Jessica Harris is enchanted by The Lion, the Witch and the Wardrobe.
The Birmingham Rep has worked magic in this year’s Christmas production of The Lion, the Witch and the Wardrobe.
Extraordinary stage effects, classy music and high-energy dance run throughout. Yet the show stays true to CS Lewis’ original story, keeping the spotlight on the four children, Peter, Susan, Edmund and Lucy. And a spotlight on what it is to be a child on the verge of an adult world; what it is to glimpse into a realm just beyond their familiar territory; what it is to have a child’s sense of curiosity, fear and, finally, hope, as they discover what this world looks like.
The key characters of the world of Narnia are all in this production: from Mr Tomnus the Faun, to Mr & Mrs Beaver, to Maugrim the Wolf, Captain of the White Witch’s Secret Police. Forces for good – satyrs, stags and other creatures – abound, as do the Evils of the White Witch, some bringing touches of Gollum to their performance.
And, of course, there is the White Witch herself, dazzling in furs and jewel-encrusted white dress, and Aslan, the Lion, who appears in both human and puppet form.
The context in which The Lion, the Witch and the Wardrobe is set is used to great effect. Evacuated to a large and creepy house during the Second World War, the four children are worried for their father who is away fighting. Staging and costumes reflect this with Mr & Mrs Beaver dressed in flying suits and goggles, and the Evils wearing helmets. The White Witch enters on a gun carriage, raised above the stage. Dressed in a long fur coat with icicles on her head, she appears about ten feet tall. As she flies high above the stage in display of her full powers, her skirts tumble to earth like a parachute falling.
Masks and puppetry are wonderful. On first entrance, Maugrim’s mask resembles a gas mask whilst, in the battle scene, the Evils have terrifying animal skulls. Schroedinger, the cat, however, brings a sense of reassurance to things with frequent comic appearances. Both of Aslan’s representations, human and puppet, have soft brown manes and gentle faces. Yet the swinging tail of the puppet form shows clearly how he feels.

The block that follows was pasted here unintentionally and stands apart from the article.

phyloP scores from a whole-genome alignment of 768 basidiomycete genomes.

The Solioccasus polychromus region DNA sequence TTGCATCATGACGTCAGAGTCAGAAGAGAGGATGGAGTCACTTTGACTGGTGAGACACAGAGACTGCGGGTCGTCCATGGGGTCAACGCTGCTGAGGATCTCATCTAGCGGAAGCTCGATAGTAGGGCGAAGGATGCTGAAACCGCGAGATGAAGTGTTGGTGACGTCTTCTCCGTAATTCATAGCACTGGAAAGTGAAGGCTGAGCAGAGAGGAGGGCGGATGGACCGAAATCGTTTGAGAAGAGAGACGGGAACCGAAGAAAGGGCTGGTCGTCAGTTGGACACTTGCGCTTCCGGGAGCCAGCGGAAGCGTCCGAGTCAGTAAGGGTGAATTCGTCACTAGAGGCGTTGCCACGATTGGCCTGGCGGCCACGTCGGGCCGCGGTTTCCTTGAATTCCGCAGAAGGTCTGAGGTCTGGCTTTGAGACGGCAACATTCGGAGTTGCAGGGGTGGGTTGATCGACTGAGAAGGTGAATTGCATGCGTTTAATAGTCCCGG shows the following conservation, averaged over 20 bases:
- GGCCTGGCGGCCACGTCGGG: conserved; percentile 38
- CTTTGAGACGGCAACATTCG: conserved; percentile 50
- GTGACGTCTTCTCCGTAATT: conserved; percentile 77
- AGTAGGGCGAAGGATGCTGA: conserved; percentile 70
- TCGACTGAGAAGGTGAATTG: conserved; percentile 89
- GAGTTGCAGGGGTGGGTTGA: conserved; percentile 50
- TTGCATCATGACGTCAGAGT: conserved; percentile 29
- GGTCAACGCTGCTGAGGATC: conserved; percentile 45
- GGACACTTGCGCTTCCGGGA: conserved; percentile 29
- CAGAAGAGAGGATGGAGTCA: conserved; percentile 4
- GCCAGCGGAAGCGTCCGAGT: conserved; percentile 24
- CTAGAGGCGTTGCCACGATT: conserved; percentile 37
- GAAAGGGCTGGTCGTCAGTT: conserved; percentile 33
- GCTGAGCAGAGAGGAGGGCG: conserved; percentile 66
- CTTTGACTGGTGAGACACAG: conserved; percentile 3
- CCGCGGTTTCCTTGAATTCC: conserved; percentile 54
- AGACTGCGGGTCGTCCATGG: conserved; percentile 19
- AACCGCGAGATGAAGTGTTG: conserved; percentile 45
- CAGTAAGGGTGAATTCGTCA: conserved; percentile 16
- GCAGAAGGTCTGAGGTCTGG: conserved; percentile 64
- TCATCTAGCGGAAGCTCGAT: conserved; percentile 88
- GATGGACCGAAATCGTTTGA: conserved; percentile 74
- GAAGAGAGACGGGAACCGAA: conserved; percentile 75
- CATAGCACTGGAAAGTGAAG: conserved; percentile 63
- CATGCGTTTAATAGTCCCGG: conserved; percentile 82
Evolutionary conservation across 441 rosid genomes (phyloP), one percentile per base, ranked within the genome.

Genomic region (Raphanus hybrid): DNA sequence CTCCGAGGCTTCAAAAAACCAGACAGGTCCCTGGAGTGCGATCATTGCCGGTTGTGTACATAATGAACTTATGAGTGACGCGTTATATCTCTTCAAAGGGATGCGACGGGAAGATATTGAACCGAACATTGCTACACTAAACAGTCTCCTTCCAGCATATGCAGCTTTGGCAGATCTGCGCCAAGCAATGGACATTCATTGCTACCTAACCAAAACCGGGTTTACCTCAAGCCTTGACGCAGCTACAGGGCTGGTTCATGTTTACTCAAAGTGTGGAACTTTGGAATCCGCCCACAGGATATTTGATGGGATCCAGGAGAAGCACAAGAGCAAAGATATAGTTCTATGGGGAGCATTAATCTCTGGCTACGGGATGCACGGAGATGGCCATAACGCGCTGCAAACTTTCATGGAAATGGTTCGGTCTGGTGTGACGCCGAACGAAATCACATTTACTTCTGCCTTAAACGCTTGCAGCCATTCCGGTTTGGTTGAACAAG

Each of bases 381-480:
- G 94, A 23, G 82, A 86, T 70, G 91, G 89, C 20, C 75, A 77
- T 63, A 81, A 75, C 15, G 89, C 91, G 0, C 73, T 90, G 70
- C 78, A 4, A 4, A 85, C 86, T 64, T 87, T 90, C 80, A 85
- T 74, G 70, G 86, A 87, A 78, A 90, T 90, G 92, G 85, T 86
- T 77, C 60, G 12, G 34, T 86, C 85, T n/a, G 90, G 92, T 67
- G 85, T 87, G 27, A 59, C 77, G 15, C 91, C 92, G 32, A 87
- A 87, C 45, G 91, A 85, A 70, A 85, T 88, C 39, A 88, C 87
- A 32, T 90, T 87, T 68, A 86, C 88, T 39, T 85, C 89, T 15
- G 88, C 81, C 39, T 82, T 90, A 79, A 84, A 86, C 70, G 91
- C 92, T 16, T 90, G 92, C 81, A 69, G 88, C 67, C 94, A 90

A sense of foreboding is established at the outset, with rapid piano music and subdued lighting. The use of cut-out circles above and to the side of the stage enable cameo appearances which bring a multi-dimensional feel to the world of Narnia. The presence of the White Stag above the stage is a moment in itself.
Song and dance numbers are strong, with musicians on stage for much of the time. ‘Beware the Witch’ at the end of Act One and a Scottish reel at the end of Act Two are particularly enjoyable. The doubling of acting roles with roles of musicians gives the sense of a far larger cast than is the case and is testament to the many skills of the performers.
Lewis’ book has long been seen as an allegory for the story of Christ’s betrayal, death and resurrection. But the focus of this show is a message of hope, and of how, even at the darkest times, good will prevail over evil. And a message that children, as they encounter difficulties and challenges, will learn and grow from their experiences.
Performances by all four children are strong. Peter is played by Daniel Apea and Susan by Liyah Summers. Jerome Scott presents a particularly sulky Edmund, who eventually changes for the better, whilst Kudzai Mangombe is an endearing Lucy, and a truly bright light on stage. Cath Whitefield is very impressive as the White Witch.
The Lion, the Witch and the Wardrobe was produced in association with Elliott & Harper Productions and Catherine Schreiber. It was directed by Michael Fentiman and based on the original production by Sally Cookson.
This production is definitely one to add to your festive celebrations. It runs at The Rep until 28th January 2024. For further information visit Birmingham-rep.co.uk
Pics – Mark Senior.